When the call came that I would be given a chance for a second lung transplant, my reaction was not one that most people would expect. I was in a state of pure distress. I had been planning my death for months and months. I had said goodbye to so many of the people I loved. I was ready, no excited, for the day I would leave here and see what waits for us on the other side. This news that I may have a chance at life threw a real wrench in the works.
To make it more complicated, there was absolutely no way to know if I would actually make it to the transplant. This meant that what had gone from a definite, I would die in the coming months, had gone to a complete unknown. I might get the surgery and live or I might die before any organs became available. It was about a 50/50 chance. This put me in a very uncomfortable position and I felt lost. I didn’t know what to hope for anymore. I didn’t know how to pray. I didn’t know if I should continue to eat what I wanted (one of the best parts about dying!) or go back to a healthier diet. I didn’t know if I should stop buying the “skinny sick” clothes and wait for the day when I had put on a few pounds. My concerns ranged from serious spiritual dilemmas to the mundane. I was confused. I called this feeling “splitting the rails”.
I know many people face this in many different ways. When people have cancer and begin chemo, there is no way to know if it will work and they will be healthy again or if it won’t and the cancer will take over. When people prepare for major surgeries, they know they have a chance of the body being fixed or the body collapsing under the weight of such extensive measures. In so many different ways modern medicine brings us into the dilemma of the unknown future.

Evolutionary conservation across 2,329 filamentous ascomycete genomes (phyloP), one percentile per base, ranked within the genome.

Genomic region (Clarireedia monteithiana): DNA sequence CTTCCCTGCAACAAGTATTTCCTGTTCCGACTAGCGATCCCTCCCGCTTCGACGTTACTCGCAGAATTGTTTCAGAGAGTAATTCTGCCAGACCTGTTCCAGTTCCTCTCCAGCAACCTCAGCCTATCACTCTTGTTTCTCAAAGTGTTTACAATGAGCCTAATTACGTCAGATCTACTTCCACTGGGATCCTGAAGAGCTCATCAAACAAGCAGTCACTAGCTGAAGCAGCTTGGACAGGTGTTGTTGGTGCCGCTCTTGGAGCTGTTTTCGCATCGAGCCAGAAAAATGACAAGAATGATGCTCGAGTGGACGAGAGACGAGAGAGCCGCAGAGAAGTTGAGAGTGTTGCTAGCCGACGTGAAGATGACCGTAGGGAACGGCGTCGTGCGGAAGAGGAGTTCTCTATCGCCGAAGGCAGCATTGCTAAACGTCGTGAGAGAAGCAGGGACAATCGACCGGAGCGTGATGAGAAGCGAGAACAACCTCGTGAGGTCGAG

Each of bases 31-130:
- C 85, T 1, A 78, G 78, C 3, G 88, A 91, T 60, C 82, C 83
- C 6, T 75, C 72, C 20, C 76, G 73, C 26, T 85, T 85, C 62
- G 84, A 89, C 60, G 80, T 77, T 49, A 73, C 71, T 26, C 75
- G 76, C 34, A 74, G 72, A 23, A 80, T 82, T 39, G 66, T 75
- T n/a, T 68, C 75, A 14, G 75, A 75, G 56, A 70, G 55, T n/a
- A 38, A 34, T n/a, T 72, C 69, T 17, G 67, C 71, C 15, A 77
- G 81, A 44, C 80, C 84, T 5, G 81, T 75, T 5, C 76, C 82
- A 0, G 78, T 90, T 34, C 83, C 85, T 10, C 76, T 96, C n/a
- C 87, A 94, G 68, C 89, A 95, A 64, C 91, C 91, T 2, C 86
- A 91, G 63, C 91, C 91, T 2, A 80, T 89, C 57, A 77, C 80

Ultimately, finding peace with this situation was the hardest thing I’ve ever had to do. I actually found myself wishing that I had never had the opportunity for another transplant. Planning my death was so much easier than planning for life and death simultaneously. But, in the end, that is what I had to do. I had made my peace with the end and now I had to make my peace with a new beginning. The only way to this was to love both of my options equally.
I had to plan for both possibilities equally, as well. I continued to plan my funeral and say my last words. At the same time, I dreamed about all the things I would do once I was well. The image I used was that I was packing two suitcases for two destinations. One was in the cold North East and one was in sunny
It took work and many tears but I finally found myself in a place where I was thrilled with both options. I had both bags packed and waited for my tickets to arrive. This time, obviously, my ticket was for another trip to the OR. Looking back, I can see that this was the greatest lesson in balance I could have ever received.